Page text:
How does that work?
I just purchased a laptop last evening. It's been harder to do this time than any point since I got my first computer. There are so many new technologies out that it's a lot to shuffle through. Consider that in the old days, you could look at a few specs and know one computer was better than another. Sure there were quality differences and software packages, but the hardware was easy to figure out.
Between the Intel 486 and the Pentium 4, one could look at the frequency (Mhz or Ghz) number for a rough idea that one processor was faster than another. Then around 2006, they started shipping multicore CPUs. That makes things a lot more complicated. Most people didn't know what a core was. Computer geeks even thought about SMP (symmentric multi-processing) or multiple processors in a computer, not cores. Without getting too crazy, a core is like a brain in the processor. A multicore CPU means it's got more than one brain. The computer can think about multiple problems at the same time. It can do two different tasks at once like play a game and record a movie.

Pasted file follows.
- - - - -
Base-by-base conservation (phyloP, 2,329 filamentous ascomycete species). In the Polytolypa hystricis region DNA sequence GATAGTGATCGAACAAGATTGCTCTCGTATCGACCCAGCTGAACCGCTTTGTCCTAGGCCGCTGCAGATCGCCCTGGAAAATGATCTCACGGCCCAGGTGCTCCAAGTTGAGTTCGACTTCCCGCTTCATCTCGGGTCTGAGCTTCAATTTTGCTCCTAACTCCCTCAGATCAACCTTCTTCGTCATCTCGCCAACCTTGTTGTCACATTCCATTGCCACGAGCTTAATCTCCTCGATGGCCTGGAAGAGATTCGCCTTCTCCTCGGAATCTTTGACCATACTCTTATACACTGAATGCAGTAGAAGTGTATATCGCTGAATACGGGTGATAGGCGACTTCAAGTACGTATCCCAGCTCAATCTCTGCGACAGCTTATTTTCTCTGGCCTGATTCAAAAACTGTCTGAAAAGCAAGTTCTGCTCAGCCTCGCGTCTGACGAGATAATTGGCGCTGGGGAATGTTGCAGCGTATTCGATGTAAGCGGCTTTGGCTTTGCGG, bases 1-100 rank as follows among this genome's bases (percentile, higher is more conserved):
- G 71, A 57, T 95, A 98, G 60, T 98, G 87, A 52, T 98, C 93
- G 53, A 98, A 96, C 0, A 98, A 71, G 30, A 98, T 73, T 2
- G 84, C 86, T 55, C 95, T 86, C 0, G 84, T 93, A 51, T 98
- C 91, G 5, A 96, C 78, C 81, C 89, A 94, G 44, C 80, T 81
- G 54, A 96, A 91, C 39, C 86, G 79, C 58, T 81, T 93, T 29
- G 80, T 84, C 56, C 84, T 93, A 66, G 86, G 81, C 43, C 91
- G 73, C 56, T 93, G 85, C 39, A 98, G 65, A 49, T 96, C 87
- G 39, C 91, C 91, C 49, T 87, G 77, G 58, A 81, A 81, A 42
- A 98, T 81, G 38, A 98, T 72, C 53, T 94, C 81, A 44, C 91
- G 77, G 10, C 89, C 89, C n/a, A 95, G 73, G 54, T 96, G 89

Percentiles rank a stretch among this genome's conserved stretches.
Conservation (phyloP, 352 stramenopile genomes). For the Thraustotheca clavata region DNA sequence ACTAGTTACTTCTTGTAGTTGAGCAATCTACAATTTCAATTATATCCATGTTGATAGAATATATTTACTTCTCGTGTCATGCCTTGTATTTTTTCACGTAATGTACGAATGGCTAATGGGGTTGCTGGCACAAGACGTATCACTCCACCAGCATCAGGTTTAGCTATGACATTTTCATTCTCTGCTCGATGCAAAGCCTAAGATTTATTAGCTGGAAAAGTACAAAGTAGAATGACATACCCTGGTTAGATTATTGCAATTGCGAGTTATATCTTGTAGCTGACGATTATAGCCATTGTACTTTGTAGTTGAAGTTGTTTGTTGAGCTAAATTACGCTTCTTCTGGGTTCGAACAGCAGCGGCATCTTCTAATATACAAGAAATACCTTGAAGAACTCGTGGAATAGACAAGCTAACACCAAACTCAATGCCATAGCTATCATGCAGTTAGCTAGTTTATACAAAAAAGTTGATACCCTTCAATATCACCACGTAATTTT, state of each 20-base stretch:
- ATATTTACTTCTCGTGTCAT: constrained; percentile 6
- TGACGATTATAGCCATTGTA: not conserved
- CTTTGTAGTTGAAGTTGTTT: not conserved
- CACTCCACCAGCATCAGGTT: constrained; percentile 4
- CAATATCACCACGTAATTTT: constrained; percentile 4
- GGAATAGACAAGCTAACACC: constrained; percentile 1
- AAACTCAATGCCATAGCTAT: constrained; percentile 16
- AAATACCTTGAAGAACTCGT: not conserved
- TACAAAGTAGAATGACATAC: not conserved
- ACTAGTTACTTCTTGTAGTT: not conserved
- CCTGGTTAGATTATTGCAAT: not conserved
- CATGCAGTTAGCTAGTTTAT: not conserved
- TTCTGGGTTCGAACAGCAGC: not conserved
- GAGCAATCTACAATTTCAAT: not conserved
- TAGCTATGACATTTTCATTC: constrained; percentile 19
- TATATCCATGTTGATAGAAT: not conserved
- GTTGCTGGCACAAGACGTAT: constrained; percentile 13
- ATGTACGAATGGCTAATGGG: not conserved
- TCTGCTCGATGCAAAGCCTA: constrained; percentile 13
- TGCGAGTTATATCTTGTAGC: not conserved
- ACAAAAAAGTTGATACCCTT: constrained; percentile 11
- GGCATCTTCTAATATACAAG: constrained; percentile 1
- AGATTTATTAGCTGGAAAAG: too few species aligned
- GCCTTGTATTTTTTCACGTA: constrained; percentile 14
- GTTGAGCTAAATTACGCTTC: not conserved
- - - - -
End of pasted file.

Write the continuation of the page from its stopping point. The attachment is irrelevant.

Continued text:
To make matters more confusing, a multicore CPU doesn't mean that it's twice as fast as a single core cpu (old ones). Two nearly identical CPUs, one with 2 cores and another with 1 will not mean the 2 core is twice as fast. There's a math formula to figure out the actual best case performance, but I'll spare you that. Worse yet, if you don't run two programs at once or you don't use a multithreaded program (one program that can do more than one thing at once), you don't get a lot of use out of a multicore CPU. Windows, Mac OS and Linux can use them for their own work.